Mexicans and Mexican Americans
The census of 1850 reported that the state of Illinois had 50 Mexican residents. In 1900, the census showed that there were 156 people of Mexican descent in Illinois. This number increased to 672 in 1910, and then it increased drastically to 4,592 in 1920. By 1920, Illinois ranked eighth in the country in terms of the size of its Mexican population.32
The migration into Illinois occurred in three distinct phases. The first phase occurred in 1906-1910, and it was associated with the recruitment of Mexicans by the railroad companies already employing Mexicans in the Southwest. The second phase occurred in 1916-1919, and it was based on employer demands during World War I and labor shortage (as a result of immigration restrictions from Europe); several railroad companies brought hundreds of Mexicans to the Near West Side of Chicago in 1916. The third phase came about during the postwar industrial depression era: stockyard districts began to appear in Chicago, and employers looking to break the packinghouse workers strike of 1921-1922, sought out Mexicans.33 Prior to the 1900s, a small number of Mexicans and other Latinos had come to Chicago looking for work wherever they could find it. Many did migrant work, whereas others went into the art and entertainment fields.34 Mexican migrant workers were employed by the railroads in Chicago at least as early as 1907.35 A small number of those initial laborers settled in the area, but soon they would be joined by a larger wave of Latino migrants.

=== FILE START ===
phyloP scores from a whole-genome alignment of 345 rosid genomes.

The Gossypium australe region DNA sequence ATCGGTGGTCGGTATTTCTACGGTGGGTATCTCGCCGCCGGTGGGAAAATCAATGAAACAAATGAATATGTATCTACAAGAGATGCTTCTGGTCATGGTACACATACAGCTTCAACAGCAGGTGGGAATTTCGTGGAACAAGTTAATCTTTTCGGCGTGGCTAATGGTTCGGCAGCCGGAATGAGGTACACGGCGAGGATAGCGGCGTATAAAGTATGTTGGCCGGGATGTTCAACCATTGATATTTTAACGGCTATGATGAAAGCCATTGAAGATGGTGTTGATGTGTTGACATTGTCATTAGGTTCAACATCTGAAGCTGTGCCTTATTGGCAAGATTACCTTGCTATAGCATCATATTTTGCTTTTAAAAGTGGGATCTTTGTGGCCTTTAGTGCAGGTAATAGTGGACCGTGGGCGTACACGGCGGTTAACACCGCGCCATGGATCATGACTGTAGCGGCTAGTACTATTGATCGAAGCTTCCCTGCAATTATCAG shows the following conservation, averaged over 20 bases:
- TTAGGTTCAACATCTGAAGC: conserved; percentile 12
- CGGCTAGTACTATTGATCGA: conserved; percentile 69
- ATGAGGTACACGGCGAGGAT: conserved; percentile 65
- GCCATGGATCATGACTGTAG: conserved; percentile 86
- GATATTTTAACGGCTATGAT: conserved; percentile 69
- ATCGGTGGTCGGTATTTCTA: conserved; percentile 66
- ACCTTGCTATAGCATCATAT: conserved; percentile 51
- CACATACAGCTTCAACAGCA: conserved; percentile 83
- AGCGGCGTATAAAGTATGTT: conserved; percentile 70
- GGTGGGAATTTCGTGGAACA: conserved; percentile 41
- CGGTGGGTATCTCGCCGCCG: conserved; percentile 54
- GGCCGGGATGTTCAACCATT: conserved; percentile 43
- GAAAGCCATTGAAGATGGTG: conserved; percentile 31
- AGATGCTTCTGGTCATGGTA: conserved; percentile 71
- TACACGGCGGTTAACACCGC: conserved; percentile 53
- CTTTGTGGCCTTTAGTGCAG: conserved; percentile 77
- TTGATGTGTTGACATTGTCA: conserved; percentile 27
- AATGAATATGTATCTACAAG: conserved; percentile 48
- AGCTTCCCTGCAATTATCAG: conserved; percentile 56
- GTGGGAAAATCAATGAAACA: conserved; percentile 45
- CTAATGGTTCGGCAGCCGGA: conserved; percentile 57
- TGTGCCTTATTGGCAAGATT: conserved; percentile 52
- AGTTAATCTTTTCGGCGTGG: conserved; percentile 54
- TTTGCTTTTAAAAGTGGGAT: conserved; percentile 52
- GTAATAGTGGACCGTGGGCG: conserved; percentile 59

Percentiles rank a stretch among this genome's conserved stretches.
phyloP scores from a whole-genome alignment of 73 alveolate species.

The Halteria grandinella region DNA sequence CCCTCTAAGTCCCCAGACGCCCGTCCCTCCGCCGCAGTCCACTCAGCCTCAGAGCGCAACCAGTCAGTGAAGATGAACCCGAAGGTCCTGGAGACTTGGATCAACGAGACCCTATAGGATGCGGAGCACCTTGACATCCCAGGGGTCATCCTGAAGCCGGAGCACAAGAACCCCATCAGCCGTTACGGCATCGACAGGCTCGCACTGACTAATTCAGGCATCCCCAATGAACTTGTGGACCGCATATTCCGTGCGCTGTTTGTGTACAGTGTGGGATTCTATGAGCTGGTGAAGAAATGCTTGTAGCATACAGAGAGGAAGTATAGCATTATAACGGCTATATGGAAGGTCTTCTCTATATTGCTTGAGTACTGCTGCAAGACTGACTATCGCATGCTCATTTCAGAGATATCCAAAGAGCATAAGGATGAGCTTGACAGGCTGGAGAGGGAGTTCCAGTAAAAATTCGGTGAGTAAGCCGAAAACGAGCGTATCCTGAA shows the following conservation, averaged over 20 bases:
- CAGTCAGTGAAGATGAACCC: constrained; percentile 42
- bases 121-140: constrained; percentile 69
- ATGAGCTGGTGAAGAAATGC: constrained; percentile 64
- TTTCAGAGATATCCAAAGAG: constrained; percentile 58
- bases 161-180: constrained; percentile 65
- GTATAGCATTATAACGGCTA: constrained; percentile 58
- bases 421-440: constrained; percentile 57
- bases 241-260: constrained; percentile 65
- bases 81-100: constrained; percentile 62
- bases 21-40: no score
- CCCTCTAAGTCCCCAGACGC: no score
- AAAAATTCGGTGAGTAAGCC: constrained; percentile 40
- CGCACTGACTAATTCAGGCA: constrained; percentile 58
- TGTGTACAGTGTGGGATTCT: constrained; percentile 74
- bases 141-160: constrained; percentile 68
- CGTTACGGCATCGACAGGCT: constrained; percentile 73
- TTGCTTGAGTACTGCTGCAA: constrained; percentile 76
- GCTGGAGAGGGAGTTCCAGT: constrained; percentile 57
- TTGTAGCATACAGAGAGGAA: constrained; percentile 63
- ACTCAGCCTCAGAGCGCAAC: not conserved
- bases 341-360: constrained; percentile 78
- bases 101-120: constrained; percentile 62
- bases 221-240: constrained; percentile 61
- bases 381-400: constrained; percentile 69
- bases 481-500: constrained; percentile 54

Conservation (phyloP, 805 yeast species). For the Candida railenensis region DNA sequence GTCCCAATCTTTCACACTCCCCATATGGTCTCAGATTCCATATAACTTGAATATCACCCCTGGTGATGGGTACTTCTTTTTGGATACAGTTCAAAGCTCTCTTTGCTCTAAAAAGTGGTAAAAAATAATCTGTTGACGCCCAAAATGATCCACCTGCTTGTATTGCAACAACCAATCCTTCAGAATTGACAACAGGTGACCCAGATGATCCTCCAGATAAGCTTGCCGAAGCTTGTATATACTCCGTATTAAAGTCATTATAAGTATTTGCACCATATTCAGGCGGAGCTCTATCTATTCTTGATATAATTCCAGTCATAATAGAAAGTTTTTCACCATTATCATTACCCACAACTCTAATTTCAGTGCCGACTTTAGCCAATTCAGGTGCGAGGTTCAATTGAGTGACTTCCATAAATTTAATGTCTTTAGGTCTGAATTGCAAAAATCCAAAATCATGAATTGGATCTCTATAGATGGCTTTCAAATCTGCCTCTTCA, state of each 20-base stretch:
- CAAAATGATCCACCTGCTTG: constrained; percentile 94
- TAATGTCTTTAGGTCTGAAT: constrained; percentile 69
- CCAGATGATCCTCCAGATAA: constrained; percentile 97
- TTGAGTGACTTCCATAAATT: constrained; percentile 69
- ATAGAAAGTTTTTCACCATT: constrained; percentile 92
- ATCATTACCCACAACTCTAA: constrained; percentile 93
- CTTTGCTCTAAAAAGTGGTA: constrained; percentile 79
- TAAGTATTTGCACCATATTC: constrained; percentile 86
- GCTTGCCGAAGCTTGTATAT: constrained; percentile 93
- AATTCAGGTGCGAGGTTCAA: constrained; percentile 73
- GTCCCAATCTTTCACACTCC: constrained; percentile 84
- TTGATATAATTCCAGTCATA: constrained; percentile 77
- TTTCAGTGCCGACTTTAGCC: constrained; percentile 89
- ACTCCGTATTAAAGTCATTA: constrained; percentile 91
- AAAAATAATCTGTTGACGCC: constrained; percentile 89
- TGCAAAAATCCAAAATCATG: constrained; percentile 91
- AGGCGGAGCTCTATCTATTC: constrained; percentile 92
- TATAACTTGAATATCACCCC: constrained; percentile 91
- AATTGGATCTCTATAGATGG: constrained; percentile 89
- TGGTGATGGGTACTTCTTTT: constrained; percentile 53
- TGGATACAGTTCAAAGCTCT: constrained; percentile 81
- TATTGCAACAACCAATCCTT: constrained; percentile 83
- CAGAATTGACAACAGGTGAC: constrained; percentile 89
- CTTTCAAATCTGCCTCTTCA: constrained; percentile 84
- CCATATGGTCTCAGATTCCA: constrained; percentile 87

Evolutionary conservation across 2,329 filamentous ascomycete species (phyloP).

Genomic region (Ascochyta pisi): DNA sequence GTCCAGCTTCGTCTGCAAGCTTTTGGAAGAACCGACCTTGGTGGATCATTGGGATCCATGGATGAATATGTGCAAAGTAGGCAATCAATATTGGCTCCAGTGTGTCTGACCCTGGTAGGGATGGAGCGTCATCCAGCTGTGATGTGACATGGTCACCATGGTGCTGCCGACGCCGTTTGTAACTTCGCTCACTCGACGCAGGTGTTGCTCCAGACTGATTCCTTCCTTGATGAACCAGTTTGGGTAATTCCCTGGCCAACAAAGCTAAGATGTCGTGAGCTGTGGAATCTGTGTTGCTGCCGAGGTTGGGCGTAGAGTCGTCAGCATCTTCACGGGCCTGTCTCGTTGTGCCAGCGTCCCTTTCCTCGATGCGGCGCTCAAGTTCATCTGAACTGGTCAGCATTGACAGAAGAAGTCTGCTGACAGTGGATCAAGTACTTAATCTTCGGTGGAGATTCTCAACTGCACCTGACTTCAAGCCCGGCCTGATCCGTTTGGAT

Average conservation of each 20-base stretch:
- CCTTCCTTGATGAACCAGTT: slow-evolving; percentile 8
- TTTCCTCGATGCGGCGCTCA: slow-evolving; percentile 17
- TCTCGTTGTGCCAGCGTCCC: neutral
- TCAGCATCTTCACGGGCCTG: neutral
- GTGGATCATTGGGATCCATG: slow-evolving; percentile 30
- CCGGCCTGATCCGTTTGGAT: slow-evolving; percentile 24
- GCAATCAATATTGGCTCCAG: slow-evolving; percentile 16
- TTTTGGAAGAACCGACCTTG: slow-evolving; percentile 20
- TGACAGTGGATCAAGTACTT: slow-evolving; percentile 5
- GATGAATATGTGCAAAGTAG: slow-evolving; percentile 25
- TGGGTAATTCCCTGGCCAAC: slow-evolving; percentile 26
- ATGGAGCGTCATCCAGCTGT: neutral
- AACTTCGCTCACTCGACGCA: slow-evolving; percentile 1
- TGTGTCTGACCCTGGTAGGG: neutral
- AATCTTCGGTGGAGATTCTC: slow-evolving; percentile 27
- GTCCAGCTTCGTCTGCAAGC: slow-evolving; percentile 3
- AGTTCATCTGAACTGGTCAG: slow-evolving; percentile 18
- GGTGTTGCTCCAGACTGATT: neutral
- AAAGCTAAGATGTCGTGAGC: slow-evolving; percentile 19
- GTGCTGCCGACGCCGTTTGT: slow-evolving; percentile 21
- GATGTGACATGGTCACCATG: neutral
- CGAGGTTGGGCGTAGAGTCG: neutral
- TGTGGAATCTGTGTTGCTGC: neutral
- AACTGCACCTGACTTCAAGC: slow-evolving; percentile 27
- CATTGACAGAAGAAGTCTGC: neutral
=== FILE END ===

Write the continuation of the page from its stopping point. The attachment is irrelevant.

In 1914 the U.S. Army comprised 98,000 men, and President Woodrow Wilson increased the number of the Army troops to 140,000, likely in anticipation of the mounting tensions overseas. The United States entered the war in 1917, and all males between the ages of 21 and 30 were required to register for military service. By 1918 almost 24 million men had registered, and 4 million of those registrants were drafted into service.36
An unprecedented opportunity arose for migrants as they were hired to replace workers serving as soldiers in World War I. Mexicans were the first group to arrive in the Midwest, more specifically in Chicago. The earliest new migrants were single young men who rapidly settled near their places of employment in close-knit groups. Industries that recruited the young men included the South Chicago steel mills, the meatpacking companies close to the Back of the Yards and the Near West Side, and the budding railroad system close to the Hull House area.37
Between 1912 and 1928, the ethnic composition of the workforce in various industries in Chicago changed drastically. Mexicans had gone from 0 percent of the steel industry’s workforce in 1912 to 9.4 percent of workers in 1928. The packinghouses experienced the same growth.38 Out of this labor shift came the colo-nias (communities), which were already commonplace in California, Texas, New Mexico, and Arizona.39 One of the first Mexican-based colonias in Illinois was in South Chicago. Thereafter, many Mexicans and other Latinos began to form communities in proximity to their employment.